Is The Apocalypse Relevant to Salvation?

edited December 1969 in Faith Issues
I had a rather unpleasant conversation the other day. The person I was conversing with must not have understood what I was trying to say. This person tried to tell me that I should concentrate on my salvation not on the Apocalypse. What confused me about this is that, aren't we supposed to be focused on His second coming? Is that not part of our salvation? It was very frustrating as she basically would not let me complete a sentence and kept confusing my words.

What do you think?


  • It would seem that both our "immediate" salvation (if this night, my soul is required of me, where will I be?) and understanding the signs of the second coming are both incredibly important, and entirely interrelated.

    If we don't seek to understand the signs of the end of times and the falling away, how can we stand in the time of antichrist?  Our Lord tells us that there will be many false prophets who will lead many astray-- that includes Christians.  We are warned of these, and given the signs, so that we can be prepared to avoid falling.

    If many (including Orthodox) are led astray by heresies such as the rapture due to a lack of understanding of the end of times, if, God forbid, these times are ours, will we not be led astray and lose our salvation?  What about our modern-day obsession with miracles?  The antichrist will use false miracles to lure us (and false miracles do exist today.  If we follow every "miracle" we see, we will surely be in trouble when the devil puts on a show of even more convincing "miracles."

    Do we seek discernment?  Do we know what the signs are of true miracles versus fake ones? 

    Preparing for the end-times gives us good practice for today.  If we learn what the Fathers taught so that we can avoid following false prophets and the antichrist at the end of times, will that not also help us to weed out false teachers and teachings that we encounter today, of which we are unaware?  If we learn to practice discerning thoughts and miracles for those times, will that not help us discern the same things today?  These same things have fooled and led astray Christians throughout all ages.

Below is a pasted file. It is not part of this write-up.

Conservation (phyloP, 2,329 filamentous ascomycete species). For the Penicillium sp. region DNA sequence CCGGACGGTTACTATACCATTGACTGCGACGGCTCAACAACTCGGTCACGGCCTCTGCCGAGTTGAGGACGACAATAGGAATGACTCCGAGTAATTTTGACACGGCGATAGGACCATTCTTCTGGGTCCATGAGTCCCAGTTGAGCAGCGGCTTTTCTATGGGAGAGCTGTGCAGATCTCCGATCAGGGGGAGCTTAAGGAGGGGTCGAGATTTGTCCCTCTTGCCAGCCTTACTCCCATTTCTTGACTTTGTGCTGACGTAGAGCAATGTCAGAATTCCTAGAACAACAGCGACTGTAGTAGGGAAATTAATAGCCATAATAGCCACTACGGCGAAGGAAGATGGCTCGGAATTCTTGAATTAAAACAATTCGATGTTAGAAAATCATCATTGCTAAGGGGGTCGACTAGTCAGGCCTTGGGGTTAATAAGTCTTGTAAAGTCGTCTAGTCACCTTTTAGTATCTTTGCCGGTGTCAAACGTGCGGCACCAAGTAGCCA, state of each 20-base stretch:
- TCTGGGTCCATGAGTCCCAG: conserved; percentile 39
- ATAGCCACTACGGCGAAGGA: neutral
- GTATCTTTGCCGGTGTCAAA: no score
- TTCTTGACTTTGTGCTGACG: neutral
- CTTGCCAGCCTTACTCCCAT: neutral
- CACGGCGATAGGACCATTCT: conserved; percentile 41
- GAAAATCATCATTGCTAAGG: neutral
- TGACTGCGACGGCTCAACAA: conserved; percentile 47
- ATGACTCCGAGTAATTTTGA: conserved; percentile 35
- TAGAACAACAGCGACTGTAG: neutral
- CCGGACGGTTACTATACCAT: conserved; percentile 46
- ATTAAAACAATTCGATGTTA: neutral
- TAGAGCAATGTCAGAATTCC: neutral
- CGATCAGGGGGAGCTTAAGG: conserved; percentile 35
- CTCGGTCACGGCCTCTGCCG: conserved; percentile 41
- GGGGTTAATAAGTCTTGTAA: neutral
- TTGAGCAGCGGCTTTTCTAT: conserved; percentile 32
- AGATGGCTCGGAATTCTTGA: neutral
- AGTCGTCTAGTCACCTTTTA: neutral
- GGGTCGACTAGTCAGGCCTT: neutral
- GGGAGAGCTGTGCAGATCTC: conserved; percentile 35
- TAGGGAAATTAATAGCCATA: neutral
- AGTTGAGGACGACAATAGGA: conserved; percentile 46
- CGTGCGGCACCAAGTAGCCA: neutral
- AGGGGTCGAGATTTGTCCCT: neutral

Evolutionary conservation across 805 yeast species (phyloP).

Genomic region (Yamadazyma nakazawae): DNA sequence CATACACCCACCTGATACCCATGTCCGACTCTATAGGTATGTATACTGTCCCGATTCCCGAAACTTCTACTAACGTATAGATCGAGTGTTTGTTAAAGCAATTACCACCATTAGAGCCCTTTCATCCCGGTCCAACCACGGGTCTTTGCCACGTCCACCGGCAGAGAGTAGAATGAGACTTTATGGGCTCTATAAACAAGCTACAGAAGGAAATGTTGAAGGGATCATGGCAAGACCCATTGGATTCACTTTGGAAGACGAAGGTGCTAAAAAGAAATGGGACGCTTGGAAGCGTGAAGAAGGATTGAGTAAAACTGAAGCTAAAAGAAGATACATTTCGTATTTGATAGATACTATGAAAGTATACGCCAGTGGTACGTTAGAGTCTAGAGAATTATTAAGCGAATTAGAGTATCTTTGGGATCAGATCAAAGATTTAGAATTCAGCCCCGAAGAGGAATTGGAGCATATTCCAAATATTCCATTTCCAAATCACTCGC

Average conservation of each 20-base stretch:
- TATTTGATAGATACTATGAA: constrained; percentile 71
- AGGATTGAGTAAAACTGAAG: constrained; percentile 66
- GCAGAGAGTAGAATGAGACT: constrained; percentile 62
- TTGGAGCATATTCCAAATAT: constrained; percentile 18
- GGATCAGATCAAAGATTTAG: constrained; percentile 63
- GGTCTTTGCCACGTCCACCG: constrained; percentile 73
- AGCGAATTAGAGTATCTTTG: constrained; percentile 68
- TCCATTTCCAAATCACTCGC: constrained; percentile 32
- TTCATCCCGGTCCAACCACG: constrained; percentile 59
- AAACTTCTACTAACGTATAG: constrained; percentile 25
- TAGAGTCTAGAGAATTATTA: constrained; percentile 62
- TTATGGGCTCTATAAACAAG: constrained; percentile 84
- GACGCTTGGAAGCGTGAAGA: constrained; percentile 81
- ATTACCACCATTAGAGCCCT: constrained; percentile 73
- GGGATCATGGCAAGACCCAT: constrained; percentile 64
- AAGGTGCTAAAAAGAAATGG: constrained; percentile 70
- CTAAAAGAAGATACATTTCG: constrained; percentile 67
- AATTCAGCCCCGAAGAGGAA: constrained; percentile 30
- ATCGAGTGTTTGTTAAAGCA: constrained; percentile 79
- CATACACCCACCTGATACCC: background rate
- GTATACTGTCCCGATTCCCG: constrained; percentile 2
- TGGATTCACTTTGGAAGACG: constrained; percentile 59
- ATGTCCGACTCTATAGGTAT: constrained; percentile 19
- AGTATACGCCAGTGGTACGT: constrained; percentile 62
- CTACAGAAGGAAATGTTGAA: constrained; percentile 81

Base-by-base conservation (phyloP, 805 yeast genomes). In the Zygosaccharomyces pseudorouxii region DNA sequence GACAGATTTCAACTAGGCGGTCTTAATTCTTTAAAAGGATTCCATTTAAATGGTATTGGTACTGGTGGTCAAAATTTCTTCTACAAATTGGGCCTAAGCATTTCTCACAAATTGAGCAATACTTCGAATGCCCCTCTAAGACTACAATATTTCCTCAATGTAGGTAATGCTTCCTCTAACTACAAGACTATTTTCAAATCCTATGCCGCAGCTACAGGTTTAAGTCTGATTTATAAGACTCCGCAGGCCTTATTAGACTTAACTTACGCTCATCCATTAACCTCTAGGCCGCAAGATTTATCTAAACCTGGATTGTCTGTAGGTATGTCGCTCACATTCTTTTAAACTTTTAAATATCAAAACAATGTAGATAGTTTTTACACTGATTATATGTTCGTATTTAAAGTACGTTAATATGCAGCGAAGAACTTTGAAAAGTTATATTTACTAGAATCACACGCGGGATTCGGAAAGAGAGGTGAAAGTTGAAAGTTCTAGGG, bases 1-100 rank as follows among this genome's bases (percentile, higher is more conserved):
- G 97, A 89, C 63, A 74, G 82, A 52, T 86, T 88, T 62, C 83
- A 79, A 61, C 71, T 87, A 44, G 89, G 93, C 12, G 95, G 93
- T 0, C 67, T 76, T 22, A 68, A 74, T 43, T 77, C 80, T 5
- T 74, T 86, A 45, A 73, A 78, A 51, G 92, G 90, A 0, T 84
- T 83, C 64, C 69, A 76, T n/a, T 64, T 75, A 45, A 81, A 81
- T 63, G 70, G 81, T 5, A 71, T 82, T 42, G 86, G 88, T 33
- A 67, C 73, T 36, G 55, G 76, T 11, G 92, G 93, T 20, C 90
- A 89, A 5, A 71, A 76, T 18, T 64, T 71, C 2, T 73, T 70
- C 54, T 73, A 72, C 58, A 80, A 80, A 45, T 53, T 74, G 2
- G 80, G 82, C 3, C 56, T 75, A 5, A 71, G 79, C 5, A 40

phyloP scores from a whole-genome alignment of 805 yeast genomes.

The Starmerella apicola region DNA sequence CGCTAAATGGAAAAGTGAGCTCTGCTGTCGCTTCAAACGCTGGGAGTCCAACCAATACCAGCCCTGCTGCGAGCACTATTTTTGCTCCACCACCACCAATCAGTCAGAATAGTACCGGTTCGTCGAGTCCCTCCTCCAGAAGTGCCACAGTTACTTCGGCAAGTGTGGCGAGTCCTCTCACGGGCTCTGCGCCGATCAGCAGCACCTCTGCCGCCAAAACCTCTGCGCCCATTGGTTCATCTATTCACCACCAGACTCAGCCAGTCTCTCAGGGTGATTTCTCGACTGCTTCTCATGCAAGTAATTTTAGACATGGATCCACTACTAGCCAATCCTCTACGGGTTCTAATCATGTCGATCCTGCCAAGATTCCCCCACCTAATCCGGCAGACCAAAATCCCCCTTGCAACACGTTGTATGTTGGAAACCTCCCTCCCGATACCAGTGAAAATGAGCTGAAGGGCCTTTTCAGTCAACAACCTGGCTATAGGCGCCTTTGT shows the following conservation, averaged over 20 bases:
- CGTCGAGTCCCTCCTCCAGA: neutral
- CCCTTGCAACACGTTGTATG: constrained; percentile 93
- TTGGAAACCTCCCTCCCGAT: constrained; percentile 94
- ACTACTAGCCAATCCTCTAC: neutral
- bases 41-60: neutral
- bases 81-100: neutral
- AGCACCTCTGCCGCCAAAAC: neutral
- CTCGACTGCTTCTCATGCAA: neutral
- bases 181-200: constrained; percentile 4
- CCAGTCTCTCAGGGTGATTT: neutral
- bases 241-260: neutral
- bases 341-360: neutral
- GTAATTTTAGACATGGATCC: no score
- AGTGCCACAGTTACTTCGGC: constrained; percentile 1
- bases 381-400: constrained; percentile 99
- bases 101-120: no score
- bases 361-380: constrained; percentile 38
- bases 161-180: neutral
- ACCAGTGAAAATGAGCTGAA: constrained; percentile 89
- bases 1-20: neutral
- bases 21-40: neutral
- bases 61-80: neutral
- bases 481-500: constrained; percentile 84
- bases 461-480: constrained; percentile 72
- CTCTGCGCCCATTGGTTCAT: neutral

My father in confession has often told us that many church fathers felt that the end of times were in their age.  They did not lose anything in being prepared-- and we look at them as a model of Orthodoxy for us to mimic.

    I don't think anyone is suggesting that we start obsessing over dates (and we don't know the time or the day).  But our Lord commanded us to watch.  Shouldn't we listen?
  • In my particular conversation with this very zealous, often over zealous, person I tried explaining that its no about dates, but signs. We must live each day as if the Lord is returning. And as gr correctly pointed out it is directly related to our salvation. Christ tells us to watch for the signs, I at no point said anything of dates and times. The reason it is so important, again as gr said, is because it keeps us skeptical in the sense that we are constantly examining what is happening and then develop the ability to not be deceived, therefore not falling away.

    Many of the church fathers commentaries on the Gospel of the Apocalypse state that many things will not be known until the time grows closer to the end. And this book is unique in that it constantly is revealing new things to us, this helps us in protecting ourselves against satan. The fathers speak that this time will be unlike anything the world has seen. Heresy and temptation will be so strong that even the elect might be deceived, if that is possible. The danger in not being away is evident, it will come upon you in a very unsuspecting way, you might not think it, but it will overcome you and destroy you. Otherwise Christ would not have commanded us to watch. Even in the parable of the 5 wise and 5 foolish virgins. Both were righteous in that they practiced celibacy and were seemingly the same in all things. The foolish forgot their oil, which is perceived as practicing the Orthodox spiritual life, and they did not watch and therefore missed the coming of our Lord, or the Apocalypse, which means "an unveiling" or "a revealing' as in the case of the virgins. There was a warning, and a revelation.
Sign In or Register to comment.